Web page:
How to Hike With A Tent Comfortably: An Easy Guide (2021)
Hiking and camping are popular outdoor activities, and it doesn’t hurt that the gear and equipment made for these sports are becoming higher in quality and safer all the time.
Chances are good that if you’re going hiking, you’ll be carrying a tent with you for that point where you are ready to bunk down for the night, but what are you supposed to do with the tent in the meantime?
If you’ve ever wondered how to hike with a tent so it isn’t uncomfortable, wonder no more.
Once you keep a few tips in mind and you know what to look for when you’re purchasing your tent, backpack, and other equipment, it will be much easier than you think to hike for even long periods of time without experiencing any pain or discomfort.
Let’s dive right in.
Choosing Your Tent – What You Need To Know
Before you learn how to properly pack your tent in your backpack, you have to choose the right tent and the right backpack! This means you have to plan ahead so that you purchase the right items in the first place.
Let’s start with the tent.
Naturally, there are hundreds of tents on the market today, but the good news is that companies make tents specifically for hiking and backpacking, which means they are made to fit right when you pack them in your backpack.
They are lightweight yet durable, and compact enough to fit into your pack easily.
If you’re shopping around for the best backpacking tent, try to get one that weighs no more than 2 lbs per person.
This way, you’ll know it can accommodate you both while you’re hiking and once you stop to settle in for the night.
If you’re going hiking in high altitudes, you can even find mountaineering tents, which can deal with the snow and the high winds.
And if you're camping in areas where the wind is strong, it's important to get tent pegs for high winds. We have a fantastic list of the best ones here.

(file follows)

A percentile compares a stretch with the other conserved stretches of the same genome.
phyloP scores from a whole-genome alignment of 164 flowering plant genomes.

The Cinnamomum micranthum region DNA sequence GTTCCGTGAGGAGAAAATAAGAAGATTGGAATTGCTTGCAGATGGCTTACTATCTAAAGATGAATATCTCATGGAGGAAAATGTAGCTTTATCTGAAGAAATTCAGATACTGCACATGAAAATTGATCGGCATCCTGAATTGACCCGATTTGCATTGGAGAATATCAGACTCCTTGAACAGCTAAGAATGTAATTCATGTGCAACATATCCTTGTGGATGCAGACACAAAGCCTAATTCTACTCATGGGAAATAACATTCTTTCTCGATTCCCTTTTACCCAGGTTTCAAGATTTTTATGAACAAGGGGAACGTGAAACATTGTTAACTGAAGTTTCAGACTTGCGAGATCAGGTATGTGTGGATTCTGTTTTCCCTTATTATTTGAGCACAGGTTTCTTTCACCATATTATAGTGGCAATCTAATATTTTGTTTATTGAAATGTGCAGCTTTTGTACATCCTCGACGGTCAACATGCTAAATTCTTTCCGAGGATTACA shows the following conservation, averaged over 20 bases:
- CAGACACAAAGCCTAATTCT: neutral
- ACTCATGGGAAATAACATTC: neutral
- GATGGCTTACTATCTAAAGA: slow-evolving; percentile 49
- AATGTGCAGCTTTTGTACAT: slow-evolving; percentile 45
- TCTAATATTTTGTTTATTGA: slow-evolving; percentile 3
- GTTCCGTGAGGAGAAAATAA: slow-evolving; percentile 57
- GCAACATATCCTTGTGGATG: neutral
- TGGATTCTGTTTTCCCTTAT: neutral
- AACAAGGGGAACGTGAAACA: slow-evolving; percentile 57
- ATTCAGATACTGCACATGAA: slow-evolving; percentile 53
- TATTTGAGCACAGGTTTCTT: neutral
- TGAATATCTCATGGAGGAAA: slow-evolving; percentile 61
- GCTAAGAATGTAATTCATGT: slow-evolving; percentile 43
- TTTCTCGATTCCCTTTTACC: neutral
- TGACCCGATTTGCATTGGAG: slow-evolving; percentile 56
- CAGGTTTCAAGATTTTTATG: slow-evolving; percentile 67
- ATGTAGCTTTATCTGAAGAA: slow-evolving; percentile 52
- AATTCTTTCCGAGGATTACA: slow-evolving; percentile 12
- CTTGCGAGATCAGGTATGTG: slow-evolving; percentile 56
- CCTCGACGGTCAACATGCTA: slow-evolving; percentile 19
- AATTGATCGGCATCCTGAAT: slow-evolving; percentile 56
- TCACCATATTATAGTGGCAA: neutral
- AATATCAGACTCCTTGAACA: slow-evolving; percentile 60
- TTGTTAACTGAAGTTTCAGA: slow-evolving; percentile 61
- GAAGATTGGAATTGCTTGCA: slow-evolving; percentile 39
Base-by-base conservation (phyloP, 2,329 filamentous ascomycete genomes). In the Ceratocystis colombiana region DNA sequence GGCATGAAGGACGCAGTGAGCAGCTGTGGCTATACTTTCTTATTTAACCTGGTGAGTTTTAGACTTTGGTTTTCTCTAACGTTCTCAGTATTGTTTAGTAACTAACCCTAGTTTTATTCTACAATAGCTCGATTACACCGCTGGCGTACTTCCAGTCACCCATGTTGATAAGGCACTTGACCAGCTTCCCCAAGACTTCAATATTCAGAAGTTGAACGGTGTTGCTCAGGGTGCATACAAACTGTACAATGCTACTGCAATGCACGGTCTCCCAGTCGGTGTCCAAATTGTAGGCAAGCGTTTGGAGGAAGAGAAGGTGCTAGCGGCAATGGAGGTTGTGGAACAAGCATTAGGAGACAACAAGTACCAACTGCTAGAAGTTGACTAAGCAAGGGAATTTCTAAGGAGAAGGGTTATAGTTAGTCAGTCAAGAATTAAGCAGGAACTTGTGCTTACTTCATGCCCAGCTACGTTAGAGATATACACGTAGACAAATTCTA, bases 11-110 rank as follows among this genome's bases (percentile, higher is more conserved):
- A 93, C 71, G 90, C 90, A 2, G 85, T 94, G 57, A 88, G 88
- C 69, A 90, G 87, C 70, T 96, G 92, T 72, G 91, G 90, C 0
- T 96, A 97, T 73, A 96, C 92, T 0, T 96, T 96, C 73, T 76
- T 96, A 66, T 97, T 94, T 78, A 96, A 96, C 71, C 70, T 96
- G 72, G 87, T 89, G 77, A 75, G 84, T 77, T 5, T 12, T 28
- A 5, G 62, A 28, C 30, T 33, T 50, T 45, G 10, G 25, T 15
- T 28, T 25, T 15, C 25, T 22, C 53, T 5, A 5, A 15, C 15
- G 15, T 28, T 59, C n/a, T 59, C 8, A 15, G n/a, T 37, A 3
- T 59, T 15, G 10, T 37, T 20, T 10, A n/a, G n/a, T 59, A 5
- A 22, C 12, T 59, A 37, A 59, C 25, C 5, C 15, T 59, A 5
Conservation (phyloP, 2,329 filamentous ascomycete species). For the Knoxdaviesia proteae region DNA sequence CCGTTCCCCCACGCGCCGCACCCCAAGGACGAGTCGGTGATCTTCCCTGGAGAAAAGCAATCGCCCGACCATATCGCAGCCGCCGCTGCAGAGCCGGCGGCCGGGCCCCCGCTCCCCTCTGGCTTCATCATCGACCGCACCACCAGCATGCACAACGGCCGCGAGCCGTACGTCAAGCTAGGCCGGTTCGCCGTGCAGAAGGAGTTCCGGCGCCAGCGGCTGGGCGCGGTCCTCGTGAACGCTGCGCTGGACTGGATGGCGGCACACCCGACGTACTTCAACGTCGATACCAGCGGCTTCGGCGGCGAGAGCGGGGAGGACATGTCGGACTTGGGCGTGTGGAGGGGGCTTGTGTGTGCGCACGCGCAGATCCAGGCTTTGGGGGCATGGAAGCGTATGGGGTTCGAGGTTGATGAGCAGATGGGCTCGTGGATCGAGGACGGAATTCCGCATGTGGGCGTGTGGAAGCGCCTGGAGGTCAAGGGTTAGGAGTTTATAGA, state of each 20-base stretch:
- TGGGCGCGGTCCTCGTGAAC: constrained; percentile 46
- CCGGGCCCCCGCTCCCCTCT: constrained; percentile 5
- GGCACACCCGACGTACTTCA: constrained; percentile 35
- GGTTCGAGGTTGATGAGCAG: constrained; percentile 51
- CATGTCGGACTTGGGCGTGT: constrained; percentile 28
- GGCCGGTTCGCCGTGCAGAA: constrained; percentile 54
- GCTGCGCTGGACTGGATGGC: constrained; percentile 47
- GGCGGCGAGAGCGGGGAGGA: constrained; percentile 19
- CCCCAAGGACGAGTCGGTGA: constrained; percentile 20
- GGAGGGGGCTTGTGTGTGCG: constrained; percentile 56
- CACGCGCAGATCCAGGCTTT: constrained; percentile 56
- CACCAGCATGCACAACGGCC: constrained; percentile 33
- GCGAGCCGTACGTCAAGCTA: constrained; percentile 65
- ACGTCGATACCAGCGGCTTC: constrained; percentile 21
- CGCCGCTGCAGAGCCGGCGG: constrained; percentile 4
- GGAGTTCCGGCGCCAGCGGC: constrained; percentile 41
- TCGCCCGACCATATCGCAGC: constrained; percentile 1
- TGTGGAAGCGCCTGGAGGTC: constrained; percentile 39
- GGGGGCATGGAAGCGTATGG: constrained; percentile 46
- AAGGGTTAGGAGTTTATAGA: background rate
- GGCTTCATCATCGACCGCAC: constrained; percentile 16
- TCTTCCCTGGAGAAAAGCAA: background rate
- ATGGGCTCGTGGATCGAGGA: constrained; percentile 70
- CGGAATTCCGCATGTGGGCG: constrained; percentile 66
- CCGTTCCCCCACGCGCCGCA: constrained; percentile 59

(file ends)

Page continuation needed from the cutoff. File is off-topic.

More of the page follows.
When it comes to the weight of the tent, in addition to the “2 lbs per person” rule, you should try to get a tent that weighs no more than 7 lbs regardless of how many people are going to be in it each night.
If it’s any heavier than that, it simply won’t be comfortable while you’re trekking across various terrains to get to your destination. You certainly want it to be as lightweight as possible.
In addition to all this, you still have to find a tent that can accommodate you. Don’t just buy a tent because it is made to be easily stored in a backpack.
Make sure it has what you’re looking for in a tent, whether that is a certain size, how many seasons it can be used comfortably, or its durability. Make sure your tent is waterproof if you're out on a rainy night. And get a breathable tent for high temperatures if you plan on camping in summer.
Fortunately, you can easily find a tent that suits your needs thanks to the large selection available today.
Indeed, once you decide on the type of trip you’re taking, for example, backpacking long distances, this is your first step to finding the perfect tent in the end.
It is easy, therefore, to find a high-quality tent that will meet your needs and one that will still be simple and lightweight enough to tote around from place to place.
And if you like to observe the stars when lying in your tent at night, make sure to go for a tent for stargazing.
Another useful tip is to pay attention to the tent fabrics. Nylon and polyester are easier to dry and provide good level of waterproofness. Canvas tent, on the other hand present the opposite characteristics.
Tips On Utilizing And Carrying Your Tent So You Feel Good All Along
Tents are made to be compact, but what about backpacks?